Posted by Craig Borlase on 10 June 2014

“The thing I like about you leading worship,” said my friend Ian, “is that you’re really not a worship leader. At all. Not even close.”

It was a fair point. He’d just attended a service where I’d experimented with something new by using a loop pedal, tons of delay and a hand drum to accompany a worship mashup that combined some Latin Taize chants with Our God Is A Great Big God. It failed, pretty spectacularly, but still I felt the slight sting as my buddy delivered his verdict. As a result, when it came to offering seconds of lasagne at lunch, Ian most certainly DID NOT get any of the crispy bits. 

According to Tim Ferriss, when it comes to online interactions, there are six principles for dealing with those who disagree with - and dislike - you. We should learn to:

*focus on those that do get what we do, rather than those that don’t

*expect to be criticised

*not work for affirmation

*expect to be criticised some more

*expect to be misunderstood

*focus even more clearly on what we feel we are called to do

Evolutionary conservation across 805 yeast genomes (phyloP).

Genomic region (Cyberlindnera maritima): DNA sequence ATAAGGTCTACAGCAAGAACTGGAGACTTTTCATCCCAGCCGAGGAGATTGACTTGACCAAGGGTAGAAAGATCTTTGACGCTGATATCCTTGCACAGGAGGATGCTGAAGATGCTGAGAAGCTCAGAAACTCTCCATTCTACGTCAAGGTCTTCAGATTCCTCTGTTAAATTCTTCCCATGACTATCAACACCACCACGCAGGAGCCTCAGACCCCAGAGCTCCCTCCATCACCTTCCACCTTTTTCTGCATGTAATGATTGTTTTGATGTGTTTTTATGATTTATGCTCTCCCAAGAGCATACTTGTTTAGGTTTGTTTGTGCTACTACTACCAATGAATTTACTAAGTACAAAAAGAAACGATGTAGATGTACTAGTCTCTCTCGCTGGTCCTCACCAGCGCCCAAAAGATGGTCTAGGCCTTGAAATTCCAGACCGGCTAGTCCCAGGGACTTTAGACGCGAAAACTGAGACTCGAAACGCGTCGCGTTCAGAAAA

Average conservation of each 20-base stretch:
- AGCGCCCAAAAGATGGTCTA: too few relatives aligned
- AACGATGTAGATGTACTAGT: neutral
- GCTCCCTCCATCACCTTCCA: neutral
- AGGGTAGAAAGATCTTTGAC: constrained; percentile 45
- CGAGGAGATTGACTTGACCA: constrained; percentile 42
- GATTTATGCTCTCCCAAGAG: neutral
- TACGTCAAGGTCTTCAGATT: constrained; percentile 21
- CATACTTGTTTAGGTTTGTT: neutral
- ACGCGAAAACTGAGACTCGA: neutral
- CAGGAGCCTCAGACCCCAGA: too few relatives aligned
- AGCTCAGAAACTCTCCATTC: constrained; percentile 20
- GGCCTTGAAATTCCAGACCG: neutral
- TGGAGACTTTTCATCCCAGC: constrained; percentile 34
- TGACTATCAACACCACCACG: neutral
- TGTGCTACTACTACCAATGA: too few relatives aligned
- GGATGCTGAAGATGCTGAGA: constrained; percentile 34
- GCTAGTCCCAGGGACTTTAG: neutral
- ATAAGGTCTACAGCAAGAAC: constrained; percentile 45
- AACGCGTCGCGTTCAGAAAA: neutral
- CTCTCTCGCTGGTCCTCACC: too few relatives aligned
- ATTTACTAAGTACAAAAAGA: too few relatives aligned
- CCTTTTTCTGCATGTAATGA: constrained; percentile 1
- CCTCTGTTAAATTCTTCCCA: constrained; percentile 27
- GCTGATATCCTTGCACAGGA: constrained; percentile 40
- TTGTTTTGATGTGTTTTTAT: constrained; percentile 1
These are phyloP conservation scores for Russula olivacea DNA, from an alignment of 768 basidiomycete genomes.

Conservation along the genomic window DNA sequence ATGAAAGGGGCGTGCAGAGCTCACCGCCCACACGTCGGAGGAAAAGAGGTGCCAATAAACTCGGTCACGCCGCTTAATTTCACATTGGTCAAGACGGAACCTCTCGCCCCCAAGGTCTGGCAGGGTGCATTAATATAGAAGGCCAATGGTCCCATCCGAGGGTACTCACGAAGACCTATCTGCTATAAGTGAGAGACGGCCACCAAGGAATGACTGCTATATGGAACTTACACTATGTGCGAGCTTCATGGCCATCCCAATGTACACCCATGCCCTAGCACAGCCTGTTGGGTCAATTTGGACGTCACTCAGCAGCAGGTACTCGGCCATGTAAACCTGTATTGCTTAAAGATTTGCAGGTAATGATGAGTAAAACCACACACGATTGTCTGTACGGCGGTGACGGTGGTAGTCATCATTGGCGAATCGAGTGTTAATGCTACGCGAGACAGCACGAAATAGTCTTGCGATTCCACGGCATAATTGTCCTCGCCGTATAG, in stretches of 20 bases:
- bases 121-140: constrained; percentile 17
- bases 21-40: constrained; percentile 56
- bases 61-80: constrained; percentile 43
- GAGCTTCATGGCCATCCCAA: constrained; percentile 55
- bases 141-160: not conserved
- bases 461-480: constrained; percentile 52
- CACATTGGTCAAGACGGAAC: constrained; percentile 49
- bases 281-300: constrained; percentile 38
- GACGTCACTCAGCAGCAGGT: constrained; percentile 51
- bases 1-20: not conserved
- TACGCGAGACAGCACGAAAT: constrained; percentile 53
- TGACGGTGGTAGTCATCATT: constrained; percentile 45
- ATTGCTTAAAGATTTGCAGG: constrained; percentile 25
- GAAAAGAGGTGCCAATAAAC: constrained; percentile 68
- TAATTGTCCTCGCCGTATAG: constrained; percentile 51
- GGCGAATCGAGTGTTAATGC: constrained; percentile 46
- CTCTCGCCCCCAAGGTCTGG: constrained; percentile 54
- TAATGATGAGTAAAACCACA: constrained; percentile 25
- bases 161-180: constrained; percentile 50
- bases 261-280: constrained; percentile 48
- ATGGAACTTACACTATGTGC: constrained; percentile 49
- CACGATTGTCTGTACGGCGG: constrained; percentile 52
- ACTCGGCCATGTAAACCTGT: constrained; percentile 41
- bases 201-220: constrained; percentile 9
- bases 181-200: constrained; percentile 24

*keep calm and carry on

Can the same be said of the world of church and worship? 

How do you deal with criticism?

Has anyone out there got a solution more effective than withholding lasagne? I doubt it, but it would be good to know for sure. 

More like this

the Friday Pickle - does it matter if the mainstream knows our songs?

There was a time when the only real films that Christians got excited about were the ones that offended us. You don’t see that so much these days. Perhaps we’ve mellowed. Perhaps the studios have stopped trying to antagonise us....

the Friday Pickle: How do you define success when it comes to leading worship?

Andre Agassi - that utterly awesome tennis player who utterly hated tennis - was once asked what it was like to become a father. Considering the troubled relationship he’s experienced with his own dad, what did he think was most...

the Friday Pickle - will we sing for the slaves whose voices are silenced?

There’s a long history of slaves worshipping through song. From the freshly-freed Israelites in Exodus 15 to the sounds of the Negro spirituals expressing the hope of going home, their songs have become ours. God is never far from the...

Free Songs